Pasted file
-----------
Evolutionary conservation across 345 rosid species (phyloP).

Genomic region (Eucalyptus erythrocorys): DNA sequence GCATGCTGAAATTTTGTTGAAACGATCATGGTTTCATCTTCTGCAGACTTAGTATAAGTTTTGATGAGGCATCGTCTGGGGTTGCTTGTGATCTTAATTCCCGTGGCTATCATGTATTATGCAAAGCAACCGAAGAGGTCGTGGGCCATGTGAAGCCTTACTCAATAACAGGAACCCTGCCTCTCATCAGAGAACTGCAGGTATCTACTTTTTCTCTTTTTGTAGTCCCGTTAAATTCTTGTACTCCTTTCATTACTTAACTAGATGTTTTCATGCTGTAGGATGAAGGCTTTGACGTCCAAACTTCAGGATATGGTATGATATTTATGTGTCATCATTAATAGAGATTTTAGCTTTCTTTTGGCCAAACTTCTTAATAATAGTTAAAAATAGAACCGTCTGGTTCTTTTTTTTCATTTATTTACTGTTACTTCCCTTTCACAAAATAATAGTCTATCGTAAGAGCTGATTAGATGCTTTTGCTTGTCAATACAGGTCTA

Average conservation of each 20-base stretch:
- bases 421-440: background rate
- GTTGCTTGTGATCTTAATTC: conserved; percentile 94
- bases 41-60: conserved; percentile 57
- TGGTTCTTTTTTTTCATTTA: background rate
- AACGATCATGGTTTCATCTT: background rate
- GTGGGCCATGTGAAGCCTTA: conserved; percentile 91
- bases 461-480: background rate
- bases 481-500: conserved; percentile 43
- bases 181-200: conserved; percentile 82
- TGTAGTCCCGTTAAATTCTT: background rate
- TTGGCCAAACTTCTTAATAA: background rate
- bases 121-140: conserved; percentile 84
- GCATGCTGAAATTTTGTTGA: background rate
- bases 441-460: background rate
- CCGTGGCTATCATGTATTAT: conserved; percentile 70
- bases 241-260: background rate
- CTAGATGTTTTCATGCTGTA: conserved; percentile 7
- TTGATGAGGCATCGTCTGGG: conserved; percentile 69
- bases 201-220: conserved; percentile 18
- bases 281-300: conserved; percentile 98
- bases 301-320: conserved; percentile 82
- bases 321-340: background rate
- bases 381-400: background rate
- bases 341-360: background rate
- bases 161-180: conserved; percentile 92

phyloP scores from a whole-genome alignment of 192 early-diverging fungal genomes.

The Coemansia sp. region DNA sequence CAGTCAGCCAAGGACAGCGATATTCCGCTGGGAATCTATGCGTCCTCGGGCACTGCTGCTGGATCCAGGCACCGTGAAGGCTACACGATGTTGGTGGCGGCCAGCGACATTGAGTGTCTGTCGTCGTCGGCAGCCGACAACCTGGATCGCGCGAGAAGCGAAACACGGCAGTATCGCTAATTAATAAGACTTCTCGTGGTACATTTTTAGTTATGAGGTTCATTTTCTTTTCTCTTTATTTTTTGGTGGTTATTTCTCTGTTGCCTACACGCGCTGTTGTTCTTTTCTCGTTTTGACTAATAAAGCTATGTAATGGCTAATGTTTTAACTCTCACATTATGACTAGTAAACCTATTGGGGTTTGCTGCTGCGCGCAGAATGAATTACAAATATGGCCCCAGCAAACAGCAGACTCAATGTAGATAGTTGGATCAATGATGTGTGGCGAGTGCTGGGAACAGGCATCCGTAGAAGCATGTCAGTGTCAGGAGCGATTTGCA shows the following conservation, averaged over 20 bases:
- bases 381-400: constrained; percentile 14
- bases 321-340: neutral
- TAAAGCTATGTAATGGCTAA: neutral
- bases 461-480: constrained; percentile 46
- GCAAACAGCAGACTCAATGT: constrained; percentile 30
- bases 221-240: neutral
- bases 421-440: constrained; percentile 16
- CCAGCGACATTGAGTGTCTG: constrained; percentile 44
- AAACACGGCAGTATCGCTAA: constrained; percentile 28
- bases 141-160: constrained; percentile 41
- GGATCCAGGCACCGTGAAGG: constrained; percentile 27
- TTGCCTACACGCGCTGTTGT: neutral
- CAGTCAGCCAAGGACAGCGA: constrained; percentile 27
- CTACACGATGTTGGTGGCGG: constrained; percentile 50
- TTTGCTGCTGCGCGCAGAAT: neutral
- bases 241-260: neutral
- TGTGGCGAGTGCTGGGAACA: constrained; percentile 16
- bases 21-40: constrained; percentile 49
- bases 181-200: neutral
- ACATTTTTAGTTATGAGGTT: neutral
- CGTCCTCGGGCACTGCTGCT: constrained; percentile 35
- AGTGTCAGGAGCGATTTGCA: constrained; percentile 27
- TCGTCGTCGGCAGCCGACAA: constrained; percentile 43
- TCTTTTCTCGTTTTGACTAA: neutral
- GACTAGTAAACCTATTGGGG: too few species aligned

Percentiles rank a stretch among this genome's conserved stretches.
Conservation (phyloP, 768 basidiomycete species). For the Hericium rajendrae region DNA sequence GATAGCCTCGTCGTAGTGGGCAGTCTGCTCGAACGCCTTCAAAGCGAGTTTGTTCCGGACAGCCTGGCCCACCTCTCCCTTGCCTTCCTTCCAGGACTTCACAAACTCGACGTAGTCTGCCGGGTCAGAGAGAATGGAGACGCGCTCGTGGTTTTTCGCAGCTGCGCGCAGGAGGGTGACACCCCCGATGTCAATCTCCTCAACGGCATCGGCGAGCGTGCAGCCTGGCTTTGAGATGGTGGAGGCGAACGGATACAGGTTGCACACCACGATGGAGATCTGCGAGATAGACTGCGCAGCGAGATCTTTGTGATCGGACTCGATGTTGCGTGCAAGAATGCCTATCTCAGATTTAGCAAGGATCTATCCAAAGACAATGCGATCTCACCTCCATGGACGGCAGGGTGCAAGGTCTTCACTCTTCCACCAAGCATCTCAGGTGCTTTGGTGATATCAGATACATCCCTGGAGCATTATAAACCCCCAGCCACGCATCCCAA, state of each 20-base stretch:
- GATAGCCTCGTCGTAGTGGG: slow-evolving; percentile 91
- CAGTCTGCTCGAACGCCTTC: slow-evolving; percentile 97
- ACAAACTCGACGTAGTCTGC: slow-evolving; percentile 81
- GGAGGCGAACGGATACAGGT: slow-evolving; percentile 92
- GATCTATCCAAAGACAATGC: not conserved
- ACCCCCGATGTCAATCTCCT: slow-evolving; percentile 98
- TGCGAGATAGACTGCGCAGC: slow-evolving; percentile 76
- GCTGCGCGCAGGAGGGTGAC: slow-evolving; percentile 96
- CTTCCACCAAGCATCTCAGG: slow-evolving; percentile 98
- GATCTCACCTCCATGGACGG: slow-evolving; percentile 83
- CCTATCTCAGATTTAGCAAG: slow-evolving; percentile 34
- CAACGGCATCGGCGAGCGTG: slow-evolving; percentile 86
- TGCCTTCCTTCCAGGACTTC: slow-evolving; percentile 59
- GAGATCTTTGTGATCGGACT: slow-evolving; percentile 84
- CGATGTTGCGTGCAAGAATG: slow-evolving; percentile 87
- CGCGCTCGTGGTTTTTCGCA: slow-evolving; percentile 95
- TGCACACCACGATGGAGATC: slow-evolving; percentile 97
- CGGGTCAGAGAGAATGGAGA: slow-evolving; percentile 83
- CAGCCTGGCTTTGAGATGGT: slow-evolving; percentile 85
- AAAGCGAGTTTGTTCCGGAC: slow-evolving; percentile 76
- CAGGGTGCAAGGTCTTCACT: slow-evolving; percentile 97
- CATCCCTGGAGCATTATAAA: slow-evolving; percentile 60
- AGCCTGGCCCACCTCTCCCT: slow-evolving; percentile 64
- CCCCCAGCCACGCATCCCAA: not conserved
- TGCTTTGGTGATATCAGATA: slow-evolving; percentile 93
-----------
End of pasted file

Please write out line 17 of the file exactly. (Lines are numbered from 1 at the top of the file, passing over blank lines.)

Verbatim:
- bases 441-460: background rate